Coaches confident in Tulsa defense

TULSA, Okla. -- In Tulsa's rise to relevance over the past decade, a big part of its reputation has been built around an offense that led the nation in total yards in consecutive seasons and could produce as well as any team in college football.
And yet, the only time the Golden Hurricane have come away with a Conference USA title during that span was when they put together the league's best defense in 2005.
Entering his second season as head coach, that point is not lost on Bill Blankenship.
"I don't think that's gone out of style. The national championships are still being won by teams that play really good defense. I think conference championships are won by teams that play really good defense, even in Conference USA," Blankenship said Friday at the team's media day.
"So, it's going to be really important for us to play good defense, and I'm excited about that unit. I will not hesitate to brag on what I think has a chance to be the best defense in Conference USA."
Cody Green garnered much of the attention during the spring, winning the starting quarterback's job after transferring from Nebraska, but there's plenty of star power on the other side of the ball, too.
Senior safety Dexter McCoil, who has already tied the school record with 13 career interceptions, highlights the defense that returns seven starters from last season and two others with plenty of experience -- cornerback John Flanders, who sat out all of last season because of academics, and linebacker DeAundre Brown.
"I think we have a lot of experience, a lot of good players that know what it takes to win in big games," McCoil said. "Everybody's come back."
All that experience is even more valuable after a full season to adapt to defensive coordinator Brent Guy's system, which involved switching from a three-man front to going with four defensive linemen. Three starters are back up front, including tackles Derrick Jackson and Daeshon Bufford -- who Guy considers the unsung heroes of his defense for dealing with double-teams.
The main question mark is at middle linebacker, where tackling machine Curnelius Arnick must be replaced. Arnick had 159 tackles last season, second in the nation behind Bronko Nagurski Award-winning linebacker Luke Kuechly of Boston College. Arnick had two games with 18 tackles and another with 19.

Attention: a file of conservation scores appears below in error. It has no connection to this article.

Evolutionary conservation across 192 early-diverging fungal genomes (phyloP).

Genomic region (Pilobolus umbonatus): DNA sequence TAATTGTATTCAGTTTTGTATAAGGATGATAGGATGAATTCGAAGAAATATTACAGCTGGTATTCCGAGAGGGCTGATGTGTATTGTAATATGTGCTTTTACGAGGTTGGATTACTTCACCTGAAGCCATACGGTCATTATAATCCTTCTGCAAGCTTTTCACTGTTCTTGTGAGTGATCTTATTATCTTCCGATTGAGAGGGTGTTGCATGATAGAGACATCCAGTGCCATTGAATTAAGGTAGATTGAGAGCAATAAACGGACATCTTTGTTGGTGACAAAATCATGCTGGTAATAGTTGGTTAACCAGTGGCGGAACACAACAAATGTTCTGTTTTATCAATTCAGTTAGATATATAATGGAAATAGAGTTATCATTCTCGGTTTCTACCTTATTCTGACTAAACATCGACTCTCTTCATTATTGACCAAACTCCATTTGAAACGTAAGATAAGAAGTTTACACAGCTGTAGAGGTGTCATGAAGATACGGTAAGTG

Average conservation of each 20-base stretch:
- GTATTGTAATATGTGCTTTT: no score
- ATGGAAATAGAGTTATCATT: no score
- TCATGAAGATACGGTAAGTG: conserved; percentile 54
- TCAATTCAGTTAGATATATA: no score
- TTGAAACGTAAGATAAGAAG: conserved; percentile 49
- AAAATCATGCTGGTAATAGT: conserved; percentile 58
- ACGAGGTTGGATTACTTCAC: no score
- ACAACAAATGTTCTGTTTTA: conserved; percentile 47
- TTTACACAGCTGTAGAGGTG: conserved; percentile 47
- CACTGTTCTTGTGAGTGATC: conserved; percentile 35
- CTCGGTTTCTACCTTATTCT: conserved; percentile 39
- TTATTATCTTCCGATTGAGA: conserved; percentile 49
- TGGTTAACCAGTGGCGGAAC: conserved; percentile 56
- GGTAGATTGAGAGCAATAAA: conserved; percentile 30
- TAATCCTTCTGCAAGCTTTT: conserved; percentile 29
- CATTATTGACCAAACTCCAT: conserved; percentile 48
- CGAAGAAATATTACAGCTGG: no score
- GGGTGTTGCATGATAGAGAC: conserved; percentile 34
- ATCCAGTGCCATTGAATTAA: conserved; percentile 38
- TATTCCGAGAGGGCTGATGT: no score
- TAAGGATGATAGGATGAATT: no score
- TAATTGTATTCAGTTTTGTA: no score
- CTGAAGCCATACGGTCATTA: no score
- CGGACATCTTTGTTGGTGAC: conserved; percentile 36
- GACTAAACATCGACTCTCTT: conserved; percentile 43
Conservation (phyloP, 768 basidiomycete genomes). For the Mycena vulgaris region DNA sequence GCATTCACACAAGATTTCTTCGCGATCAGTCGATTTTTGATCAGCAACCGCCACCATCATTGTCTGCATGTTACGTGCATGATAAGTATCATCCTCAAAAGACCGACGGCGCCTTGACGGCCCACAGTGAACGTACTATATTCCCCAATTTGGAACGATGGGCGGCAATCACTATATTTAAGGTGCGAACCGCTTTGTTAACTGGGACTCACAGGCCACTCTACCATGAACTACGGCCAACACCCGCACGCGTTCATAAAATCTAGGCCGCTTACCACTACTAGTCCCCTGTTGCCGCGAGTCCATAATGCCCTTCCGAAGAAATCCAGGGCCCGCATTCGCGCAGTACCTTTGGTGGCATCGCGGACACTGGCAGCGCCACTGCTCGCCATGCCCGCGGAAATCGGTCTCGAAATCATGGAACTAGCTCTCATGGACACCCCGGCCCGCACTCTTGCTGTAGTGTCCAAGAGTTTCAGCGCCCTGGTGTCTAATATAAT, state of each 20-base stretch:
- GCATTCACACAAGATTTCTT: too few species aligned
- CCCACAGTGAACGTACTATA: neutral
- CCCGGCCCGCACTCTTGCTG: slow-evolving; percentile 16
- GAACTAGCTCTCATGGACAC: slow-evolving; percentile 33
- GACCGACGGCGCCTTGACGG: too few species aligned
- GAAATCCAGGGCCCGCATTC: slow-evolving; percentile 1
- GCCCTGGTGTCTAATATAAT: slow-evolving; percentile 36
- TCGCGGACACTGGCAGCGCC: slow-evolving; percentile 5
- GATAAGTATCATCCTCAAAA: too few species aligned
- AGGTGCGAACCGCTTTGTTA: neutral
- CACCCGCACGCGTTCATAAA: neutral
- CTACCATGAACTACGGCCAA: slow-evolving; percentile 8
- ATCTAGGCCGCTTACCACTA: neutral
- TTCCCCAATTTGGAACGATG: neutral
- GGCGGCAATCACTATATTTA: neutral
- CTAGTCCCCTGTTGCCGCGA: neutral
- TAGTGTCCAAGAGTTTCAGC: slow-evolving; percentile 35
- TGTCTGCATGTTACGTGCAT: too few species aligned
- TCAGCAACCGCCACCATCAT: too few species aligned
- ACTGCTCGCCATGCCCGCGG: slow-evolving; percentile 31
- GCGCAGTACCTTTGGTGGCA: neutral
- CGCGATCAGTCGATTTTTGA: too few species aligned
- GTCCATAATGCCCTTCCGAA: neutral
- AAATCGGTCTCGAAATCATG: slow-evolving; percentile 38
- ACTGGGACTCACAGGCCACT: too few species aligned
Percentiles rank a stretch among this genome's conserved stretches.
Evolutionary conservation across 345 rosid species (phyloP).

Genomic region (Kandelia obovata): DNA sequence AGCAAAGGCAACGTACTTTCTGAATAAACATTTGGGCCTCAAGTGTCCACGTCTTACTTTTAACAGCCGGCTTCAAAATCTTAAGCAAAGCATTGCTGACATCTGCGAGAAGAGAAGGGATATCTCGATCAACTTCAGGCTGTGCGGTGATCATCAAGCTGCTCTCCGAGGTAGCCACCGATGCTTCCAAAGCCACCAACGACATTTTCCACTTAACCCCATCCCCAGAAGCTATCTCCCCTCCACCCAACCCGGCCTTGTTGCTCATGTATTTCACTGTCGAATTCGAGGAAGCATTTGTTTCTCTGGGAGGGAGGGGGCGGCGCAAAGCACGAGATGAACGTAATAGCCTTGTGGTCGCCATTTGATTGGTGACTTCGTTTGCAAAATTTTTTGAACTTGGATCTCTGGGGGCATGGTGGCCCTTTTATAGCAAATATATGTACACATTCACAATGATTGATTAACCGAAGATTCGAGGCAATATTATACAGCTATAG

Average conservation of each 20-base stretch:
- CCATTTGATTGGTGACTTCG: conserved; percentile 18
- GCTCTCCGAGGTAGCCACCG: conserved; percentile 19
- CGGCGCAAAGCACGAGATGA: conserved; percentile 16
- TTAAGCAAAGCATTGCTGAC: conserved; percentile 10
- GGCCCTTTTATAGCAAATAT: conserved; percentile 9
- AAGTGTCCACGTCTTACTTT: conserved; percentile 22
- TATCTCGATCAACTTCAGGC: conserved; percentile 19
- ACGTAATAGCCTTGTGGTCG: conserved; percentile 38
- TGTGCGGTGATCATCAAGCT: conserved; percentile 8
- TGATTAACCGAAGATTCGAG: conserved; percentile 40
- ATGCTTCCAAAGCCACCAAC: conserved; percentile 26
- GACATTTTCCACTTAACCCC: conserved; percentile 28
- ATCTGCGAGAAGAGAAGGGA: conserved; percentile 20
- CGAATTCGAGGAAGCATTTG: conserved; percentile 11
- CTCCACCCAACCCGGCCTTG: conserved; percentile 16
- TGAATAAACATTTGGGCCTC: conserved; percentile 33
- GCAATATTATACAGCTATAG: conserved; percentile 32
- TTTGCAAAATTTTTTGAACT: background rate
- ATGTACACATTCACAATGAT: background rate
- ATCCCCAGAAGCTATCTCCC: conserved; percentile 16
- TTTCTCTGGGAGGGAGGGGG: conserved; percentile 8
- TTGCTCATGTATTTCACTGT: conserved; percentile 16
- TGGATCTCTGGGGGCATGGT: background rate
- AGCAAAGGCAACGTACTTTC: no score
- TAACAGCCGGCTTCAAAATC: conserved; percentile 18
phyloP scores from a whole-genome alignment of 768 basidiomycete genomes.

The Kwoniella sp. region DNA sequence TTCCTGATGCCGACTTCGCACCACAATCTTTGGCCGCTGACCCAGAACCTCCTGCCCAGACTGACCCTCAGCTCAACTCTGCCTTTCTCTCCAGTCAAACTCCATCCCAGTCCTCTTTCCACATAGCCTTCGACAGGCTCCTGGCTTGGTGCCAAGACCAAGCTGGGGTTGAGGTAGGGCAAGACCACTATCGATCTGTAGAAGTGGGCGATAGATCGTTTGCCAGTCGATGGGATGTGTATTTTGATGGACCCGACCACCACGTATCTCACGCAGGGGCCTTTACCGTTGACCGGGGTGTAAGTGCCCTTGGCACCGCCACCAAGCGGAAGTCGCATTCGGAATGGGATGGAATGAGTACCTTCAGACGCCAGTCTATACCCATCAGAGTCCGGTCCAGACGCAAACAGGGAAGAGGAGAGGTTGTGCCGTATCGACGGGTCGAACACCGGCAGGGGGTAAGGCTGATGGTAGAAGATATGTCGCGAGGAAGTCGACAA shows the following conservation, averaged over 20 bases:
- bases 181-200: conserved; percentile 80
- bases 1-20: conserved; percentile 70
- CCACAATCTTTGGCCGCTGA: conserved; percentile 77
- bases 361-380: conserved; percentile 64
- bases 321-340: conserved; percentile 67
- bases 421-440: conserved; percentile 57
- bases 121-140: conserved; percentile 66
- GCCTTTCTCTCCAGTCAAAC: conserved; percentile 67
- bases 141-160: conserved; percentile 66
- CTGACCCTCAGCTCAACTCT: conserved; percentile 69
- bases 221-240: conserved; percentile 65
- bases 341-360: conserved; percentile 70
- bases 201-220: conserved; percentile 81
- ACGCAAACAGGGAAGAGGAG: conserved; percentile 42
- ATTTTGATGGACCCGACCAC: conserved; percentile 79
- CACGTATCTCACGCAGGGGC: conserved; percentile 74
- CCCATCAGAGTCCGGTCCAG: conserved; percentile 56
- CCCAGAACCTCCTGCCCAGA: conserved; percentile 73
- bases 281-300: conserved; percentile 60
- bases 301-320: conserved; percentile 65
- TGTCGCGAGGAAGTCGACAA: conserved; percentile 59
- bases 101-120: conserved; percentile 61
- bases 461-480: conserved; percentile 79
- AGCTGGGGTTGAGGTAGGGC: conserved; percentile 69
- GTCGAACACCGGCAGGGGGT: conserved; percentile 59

Guy doesn't expect any one player to be able to fill Arnick's role.
"I don't know if there's a guy in there that can make 19 tackles by himself, so we're going to have to do it by committee. That is physically a challenge to go make 19 tackles in a college football game. It's physically hard to do," Guy said.
Among the candidates to bolster the linebacker corps are Brown, who made 12 of his 18 career starts back in 2009, and special teams ace DeWitt Jennings. Another returning starter, Shawn Jackson, has been suspended the first three games.
The strength of the unit a year ago was against the run, allowing opponents only 3.2 yards per carry. But the Golden Hurricane were 117th out of 120 Bowl Subdivision teams in pass defense and only five teams allowed more third-down conversions last season.
"That's the first thing that we have to do both in our rush defense and pass defense this year is eliminate plays. Get off the field. More three-and-outs," Guy said. "As we do that, our defense will get better and better and give us an opportunity to win a conference championship."
Even with last year's struggles, Tulsa was in the mix for the C-USA crown until the last week of the regular season. After early losses to Oklahoma, Oklahoma State and Boise State, the Golden Hurricane reeled off seven straight wins in league play and faced undefeated Houston for the West Division title in the season finale.
With a loss, they settled for a trip to the Armed Forces Bowl and lost 24-21 to BYU on a fake spike touchdown play with 11 seconds left.
With so many returners back, Guy believes he'll be able to add another layer to his defense in the staff's second year in charge.
"That's what we're going to get better at doing this year, being able to disguise, move to our pressures and everything that we're doing and not give it away pre-snap," he said. "That's the first thing that those quarterbacks are looking for is anything in the back end that tells me what's coming."
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